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CMS Gambling Conference 2020: Data Rights – the latest developments

Thursday, 06 February 2020

The relationship between sports and sports betting is intrinsically tied to the availability of high quality, accurate data – and even more so in this digital age. In recent months the sports betting industry has come under increased scrutiny from the Gambling Commission – for example, just weeks ago the Commission launched an investigation into the so-called ‘bet-to-view’ deal between the Football Association and bookmakers. This scrutiny brings the spotlight on to all aspects of the sports betting industry including that of sports data. 

It was against this backdrop that moderator Paul Stevens of CMS posed the following question to the panellists - is such scrutiny likely to affect the market for supplying sports data? Adrian Ford, General Manager at Football DataCo, took a high-level approach and stressed the fact that data is fundamental to the sports betting industry stating, “you just cannot accept a bet without data”.  The possibility of a world where the sports industry does not engage with the betting industry was discussed, however the overall consensus was that this is unlikely, with Michael Short, VP and Associate General Counsel at IMG Arena, adding that this would “not be the right step for the industry or consumers”. 

Continuing with this theme of increased scrutiny, another key area is the role of data in ensuring a fair and legitimate sports betting market. David Lampitt, Managing Director of Sports Partnerships at Sportradar, explained how data is crucial to helping bookmakers identify unusual betting activity, but also how emerging technology, such as machine learning, can be implemented to further enhance their ability to spot such activity.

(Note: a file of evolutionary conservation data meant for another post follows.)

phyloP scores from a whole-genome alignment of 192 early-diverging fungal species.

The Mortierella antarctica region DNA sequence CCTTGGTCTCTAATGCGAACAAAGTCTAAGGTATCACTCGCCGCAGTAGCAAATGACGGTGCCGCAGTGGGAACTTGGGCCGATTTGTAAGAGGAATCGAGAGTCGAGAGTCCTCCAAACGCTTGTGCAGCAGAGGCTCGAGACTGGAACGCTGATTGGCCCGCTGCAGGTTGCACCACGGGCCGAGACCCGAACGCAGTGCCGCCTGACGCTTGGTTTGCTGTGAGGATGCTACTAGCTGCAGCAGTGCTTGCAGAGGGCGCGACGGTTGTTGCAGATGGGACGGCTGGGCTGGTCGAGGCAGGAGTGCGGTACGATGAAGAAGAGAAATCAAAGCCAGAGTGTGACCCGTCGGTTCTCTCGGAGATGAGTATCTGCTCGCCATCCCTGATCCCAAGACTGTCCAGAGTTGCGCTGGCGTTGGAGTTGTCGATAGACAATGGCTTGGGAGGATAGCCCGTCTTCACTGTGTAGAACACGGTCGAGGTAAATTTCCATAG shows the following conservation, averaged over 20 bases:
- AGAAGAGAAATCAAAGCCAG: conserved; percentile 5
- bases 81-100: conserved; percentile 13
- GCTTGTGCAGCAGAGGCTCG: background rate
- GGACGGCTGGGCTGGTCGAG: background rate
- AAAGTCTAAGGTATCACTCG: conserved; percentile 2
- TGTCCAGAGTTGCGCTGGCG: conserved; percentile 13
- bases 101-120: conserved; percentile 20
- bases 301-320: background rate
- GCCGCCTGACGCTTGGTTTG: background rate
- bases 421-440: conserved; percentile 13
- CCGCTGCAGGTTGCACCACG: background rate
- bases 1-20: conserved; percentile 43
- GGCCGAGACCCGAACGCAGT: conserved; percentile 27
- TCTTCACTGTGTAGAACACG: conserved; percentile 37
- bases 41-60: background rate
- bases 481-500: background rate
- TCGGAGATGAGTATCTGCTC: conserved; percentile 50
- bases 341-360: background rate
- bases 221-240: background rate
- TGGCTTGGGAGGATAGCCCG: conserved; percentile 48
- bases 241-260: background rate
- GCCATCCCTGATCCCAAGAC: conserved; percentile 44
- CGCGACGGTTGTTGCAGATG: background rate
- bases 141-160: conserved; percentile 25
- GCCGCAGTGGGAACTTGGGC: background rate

The panel’s discussion turned to the subject of integrity and the debate over official and unofficial data. Andrew Ashenden, Chief Betting Officer at Stats Perform, took the stance that people should not automatically associate unofficial data with having integrity concerns. Contrary to the image of the ‘man in the crowd with dark glasses and a fake moustache’, David raised the point that even unofficial data suppliers are becoming more sophisticated and that while unofficial data may not be as accurate as its official counterpart, there is a place in the market for such products, especially for operators that are more price sensitive, and in any case the issue of accuracy should not be confused with that of integrity. However, approaching the subject from a more consumer focused lens, raises concerns about whether there should be a market for such products at all. Settling bets on inconsistent data coming from different sources can lead to consumer risk. Equally valid are the concerns regarding a lack of competition in the market if only one source of data exists and what effect exclusive data supply deals can have on the market. A point that Adrian tackled by distinguishing between the collection of data (which he believes should come from a single source) and the distribution of data to operators (which he believes promotes a competitive market). 

The panel ended with a discussion of some of the other issues facing the sports data industry including the rise of 5G and its impact on the amount of unofficial suppliers, the recent rule changes to the tendering process for data supply contracts and last but certainly not least the impact Brexit will have on the supply of sports data. Ultimately whilst these issues will present challenges from both a legal and implementation perspective, the overall impact will be hard to predict.

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